12 of 18 some cleanup so I can change it into a code-golf

# Broken FizzBuzz - Greg Is Confused underhandedpopularity-contest

(FizzBuzz suggested by quartata in chat)

Meet Greg. Greg is the new debugger at your company, and he deals with checking programs to see if they work. If they don't, he tries to find out why and fix them.

Greg is rather new to programming and understands the basics, but still gets tripped up by some advanced things. Sometimes, programs don't work and he doesn't know why.

You don't really like Greg, so you decide to play a game. You create two nearly-identical FizzBuzz-style programs - one which works, and one which doesn't.

For example:

n = input()
if (n % 3 == 0) {
print "Fizz"
}
if (n % 5 == 0) {
print "Buzz"
}


works, but

n = input()
if (n % 3 = 0) {
print "Fizz"
}
if (n % 5 == 0) {
print "Buzz"
}


doesn't. Greg is confused (but not by something as simple as this).

## Rules

• Your correct program must accept an integer as input and return output as specified below, and your incorrect program must do something else (such as throwing an error or giving invalid output).
• The valid program's output must print "Fizz" if the number is divisible by 3, "Buzz" if it divisible by 5, "FizzBuzz" if it divisible by both 3 and 5, and nothing if it isn't divisible by 3 or 5.
• The invalid program's output may do anything else.
• Greg knows all programming languages to date, including super-obscure ones. Therefore, your answer may be in any language you choose (providing it was created before this challenge was posted.)
• You MUST have the two programs be nearly identical, except for one small change. The more concealed or insignificant-looking, the better.
• Greg uses PPCG and has participated in underhanded challenges before, so he knows about the C trigraph (??/). You can't trick him with it.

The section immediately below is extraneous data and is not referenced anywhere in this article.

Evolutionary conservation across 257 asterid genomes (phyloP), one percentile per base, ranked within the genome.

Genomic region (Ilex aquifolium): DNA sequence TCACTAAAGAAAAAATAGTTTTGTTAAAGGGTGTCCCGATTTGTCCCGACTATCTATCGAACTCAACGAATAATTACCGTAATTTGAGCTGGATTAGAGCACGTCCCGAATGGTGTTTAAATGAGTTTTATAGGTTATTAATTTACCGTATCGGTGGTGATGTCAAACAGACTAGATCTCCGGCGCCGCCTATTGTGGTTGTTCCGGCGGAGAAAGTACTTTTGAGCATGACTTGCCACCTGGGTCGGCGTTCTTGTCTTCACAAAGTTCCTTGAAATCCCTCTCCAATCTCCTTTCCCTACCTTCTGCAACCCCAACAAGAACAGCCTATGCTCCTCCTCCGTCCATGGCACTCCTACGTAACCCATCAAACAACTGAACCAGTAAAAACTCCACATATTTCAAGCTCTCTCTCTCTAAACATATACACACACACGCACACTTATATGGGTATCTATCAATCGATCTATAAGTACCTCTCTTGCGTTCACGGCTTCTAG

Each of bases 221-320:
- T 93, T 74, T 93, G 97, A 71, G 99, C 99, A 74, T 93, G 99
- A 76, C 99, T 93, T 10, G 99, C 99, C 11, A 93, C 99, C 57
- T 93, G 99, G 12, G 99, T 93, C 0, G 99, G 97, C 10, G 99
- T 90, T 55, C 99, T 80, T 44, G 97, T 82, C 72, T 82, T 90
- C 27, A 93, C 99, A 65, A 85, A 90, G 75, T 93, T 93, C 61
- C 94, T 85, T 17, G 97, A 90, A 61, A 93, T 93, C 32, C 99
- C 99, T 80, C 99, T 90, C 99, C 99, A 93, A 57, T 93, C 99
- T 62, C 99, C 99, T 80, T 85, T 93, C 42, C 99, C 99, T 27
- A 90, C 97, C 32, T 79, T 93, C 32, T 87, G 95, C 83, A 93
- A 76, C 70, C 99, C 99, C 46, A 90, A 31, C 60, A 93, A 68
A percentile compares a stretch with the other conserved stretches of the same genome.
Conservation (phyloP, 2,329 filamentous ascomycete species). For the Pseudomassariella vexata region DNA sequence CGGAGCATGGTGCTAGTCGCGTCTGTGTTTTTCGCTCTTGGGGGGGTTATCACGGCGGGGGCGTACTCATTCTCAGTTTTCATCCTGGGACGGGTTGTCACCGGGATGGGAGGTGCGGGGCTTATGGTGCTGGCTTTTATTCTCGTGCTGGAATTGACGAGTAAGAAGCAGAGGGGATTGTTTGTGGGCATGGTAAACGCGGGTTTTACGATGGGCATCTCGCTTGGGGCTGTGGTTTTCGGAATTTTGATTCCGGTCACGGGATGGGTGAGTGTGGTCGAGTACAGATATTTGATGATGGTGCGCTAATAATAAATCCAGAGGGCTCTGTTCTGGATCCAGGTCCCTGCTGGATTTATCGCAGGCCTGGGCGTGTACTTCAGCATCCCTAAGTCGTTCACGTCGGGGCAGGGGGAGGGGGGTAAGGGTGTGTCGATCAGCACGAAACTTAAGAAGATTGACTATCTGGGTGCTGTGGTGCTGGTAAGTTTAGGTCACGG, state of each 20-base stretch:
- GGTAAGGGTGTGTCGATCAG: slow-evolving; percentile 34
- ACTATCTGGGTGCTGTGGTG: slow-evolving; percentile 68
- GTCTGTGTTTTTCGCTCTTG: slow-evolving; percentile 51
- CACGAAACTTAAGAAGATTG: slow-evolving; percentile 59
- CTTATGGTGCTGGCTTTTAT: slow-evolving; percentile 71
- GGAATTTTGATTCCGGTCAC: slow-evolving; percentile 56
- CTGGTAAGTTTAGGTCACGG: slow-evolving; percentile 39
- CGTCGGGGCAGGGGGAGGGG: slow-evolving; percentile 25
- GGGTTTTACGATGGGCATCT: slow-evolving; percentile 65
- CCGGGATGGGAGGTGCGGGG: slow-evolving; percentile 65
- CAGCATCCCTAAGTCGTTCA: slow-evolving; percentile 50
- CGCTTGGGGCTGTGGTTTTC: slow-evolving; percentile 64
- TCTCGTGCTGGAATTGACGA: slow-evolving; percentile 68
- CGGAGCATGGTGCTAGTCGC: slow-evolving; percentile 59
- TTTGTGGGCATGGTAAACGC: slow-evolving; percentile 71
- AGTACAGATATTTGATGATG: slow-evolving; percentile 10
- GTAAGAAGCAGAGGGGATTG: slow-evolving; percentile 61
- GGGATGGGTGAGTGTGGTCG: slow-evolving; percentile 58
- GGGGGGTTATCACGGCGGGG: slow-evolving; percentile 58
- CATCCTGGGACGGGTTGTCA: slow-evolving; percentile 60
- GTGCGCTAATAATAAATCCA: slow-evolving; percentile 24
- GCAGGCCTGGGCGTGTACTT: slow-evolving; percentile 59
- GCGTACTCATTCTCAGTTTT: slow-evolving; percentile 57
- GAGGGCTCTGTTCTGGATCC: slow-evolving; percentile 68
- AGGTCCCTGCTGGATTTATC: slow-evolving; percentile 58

• Greg has also seen replacing ASCII characters with nearly-identical Unicode or abusing fonts, meaning that won't work either. Therefore, your program's change must work with all fonts, any may not exploit visual similarity between characters with different code-points.
• Changing an a to an A is allowed, as long as it's not obvious that that's what broke the program. However, changing a to <unicode character that looks exactly the same> is forbidden.
• Both programs must be written in the same language with the same version.
• The language both programs are written in
• Two programs: one FizzBuzz program, and another that is broken
• How to run both of them (the commands must be identical with identical arguments)
• Why one doesn't work (in spoilertext)
• The output of the broken one
• Your programs must have a Levenshtein distance of no more than 10 from one-another. (Meaning that you may add, delete, or change up to 10 characters in the broken code from the correct one.)

Meta Questions

• Should I remove the requirement to include the output of the broken program?
• Is 10 too small a maximum Levenshtein distance? I was also considering 15.
• I had an idea to turn this into a . The winner is the one with the smallest byte count of both combined programs and at least 50 votes. However, I am not sure how this would turn out. What do you guys think?
• Are any of my rules already forbidden by the standard loopholes? I'd like to remove them if possible to make the post shorter.